Friday, March 24, 2023

Mauve - Abutilon hulseanum


Mauve flower

Mauve (Abutilon hulseanum) is one of only two members of this widely occurring genus native to Florida.  The other member, coastal Indian mallow (A. permolle) has been vouchered only from extreme south Florida with a disjunct collection from Manatee County while mauve  has a sporadic distribution throughout peninsular Florida.  It also is reported from Louisiana, Texas, Mexico and the West Indies.  According to Kew Gardens, it is originally from Central America and probably Cuba and Florida.   After going through the photos and labels for specimens in the SIEnet database, the only occurrences in Florida that were convincingly in natural systems (as opposed to highly disturbed areas) were on shell mounds, dunes, and similar coastal sites.  Hence, its true natural distribution in Florida is likely confined to the west coast of the state. Regardless, throughout its current range it is most common to disturbed upland sites in full to partial sun.  In short, it is somewhat weedy by nature. That, of course, is not a value judgement but a statement of its ecological niche.

Mauve gets its rather drab common name from the color of its blooms. As can be seen in the photo above, the five petals (the standard number for plants in the Malvaceae) are a rosy pink in color.  These often start out as yellowish before they assume this color. The blooms are produced near the tops of the stout, almost-woody stems, from winter through late spring in Florida, though sporadic flowering can occur later in the year.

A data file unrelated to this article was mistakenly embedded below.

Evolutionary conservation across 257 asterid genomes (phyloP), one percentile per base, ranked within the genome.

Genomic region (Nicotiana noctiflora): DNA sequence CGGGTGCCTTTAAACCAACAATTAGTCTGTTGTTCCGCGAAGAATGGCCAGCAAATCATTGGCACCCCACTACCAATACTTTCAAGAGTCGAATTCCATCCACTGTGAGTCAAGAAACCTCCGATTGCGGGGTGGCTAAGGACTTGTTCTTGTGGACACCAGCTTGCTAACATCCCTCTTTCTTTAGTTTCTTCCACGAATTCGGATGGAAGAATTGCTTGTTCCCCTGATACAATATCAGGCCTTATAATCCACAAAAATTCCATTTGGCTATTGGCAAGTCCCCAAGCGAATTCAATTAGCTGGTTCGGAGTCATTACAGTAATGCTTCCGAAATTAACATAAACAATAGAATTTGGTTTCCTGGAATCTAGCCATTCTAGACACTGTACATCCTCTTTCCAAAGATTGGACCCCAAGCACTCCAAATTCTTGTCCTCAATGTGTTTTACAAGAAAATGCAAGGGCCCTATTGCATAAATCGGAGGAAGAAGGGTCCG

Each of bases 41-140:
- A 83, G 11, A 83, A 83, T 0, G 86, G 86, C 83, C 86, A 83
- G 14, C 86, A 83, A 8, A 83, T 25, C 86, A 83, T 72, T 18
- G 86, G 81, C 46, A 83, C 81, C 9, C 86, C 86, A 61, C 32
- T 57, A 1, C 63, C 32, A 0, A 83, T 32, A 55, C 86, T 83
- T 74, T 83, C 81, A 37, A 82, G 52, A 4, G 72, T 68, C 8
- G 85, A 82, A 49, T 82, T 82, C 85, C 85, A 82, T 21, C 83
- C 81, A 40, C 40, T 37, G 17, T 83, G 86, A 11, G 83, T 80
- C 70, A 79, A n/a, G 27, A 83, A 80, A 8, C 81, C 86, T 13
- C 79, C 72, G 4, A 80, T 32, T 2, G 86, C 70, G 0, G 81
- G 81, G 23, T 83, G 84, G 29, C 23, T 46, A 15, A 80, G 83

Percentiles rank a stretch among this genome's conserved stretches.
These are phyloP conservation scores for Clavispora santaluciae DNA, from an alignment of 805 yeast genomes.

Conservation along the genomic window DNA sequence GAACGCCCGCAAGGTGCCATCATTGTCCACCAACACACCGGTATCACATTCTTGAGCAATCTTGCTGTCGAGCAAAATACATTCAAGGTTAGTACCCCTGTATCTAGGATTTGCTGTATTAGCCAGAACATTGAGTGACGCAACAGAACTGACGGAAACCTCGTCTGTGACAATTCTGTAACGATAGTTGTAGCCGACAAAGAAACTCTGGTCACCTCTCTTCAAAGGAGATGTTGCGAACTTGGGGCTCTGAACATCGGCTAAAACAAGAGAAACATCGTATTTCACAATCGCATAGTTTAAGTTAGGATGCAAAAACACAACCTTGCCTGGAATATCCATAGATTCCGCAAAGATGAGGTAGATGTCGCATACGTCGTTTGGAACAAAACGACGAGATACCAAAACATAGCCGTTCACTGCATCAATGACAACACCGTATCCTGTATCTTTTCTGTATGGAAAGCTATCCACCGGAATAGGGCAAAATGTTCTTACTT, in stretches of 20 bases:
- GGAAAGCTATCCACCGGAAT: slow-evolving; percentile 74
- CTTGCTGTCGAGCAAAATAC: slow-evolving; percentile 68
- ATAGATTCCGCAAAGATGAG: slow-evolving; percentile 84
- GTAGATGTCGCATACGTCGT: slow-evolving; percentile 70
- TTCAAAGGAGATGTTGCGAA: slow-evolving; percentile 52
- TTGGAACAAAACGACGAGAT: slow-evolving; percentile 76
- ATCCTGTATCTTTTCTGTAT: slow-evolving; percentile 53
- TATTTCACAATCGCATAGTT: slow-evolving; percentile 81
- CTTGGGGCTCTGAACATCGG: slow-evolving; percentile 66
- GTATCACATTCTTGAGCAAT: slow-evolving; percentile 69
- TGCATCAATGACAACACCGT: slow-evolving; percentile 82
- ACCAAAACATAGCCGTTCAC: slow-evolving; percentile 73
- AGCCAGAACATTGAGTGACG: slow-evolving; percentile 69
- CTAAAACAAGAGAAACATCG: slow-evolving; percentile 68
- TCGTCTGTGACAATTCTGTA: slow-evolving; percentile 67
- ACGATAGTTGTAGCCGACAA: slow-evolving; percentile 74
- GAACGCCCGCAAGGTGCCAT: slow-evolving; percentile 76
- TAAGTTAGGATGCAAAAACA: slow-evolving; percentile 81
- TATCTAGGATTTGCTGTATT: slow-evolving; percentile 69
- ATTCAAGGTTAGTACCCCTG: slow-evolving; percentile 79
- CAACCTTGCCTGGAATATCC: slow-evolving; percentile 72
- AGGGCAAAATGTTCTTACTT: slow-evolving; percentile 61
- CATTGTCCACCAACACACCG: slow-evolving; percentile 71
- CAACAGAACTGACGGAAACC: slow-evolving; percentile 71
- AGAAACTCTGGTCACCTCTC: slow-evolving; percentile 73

Mauve is a perennial that reaches about 6 feet tall at maturity.  The erect stems are covered by stiff hairs and are rough to the touch.  Elongated stipules are present at the base of the petiole where it attaches to the stem and the leaves (like many members of this family) are heart-shaped and solitary.  They are normally about 2-3 inches long.

The seed capsules that form after flowering are technically called a schizocarp.  These turn dark brown to almost black at maturity and split open along the carpal lines.  Each contains 4-6 seeds per carpal.  

Mauve flowers attract the attention of a wide variety of pollinators, but it is not known as a host to any butterfly or moth native to our state.  Those that have incorporated it into their landscapes report that it can spread by seed if not contained, but it can make a useful and interesting addition if some care is taken to remove the seed capsules before they mature and split open.  This plant is easy to grow and forgiving of a wide variety of landscape settings except too much shade and wet soils.  It is infrequently offered by native nurseries affiliated with FANN - the Florida Association of Native Nurseries.

Seed Capsule

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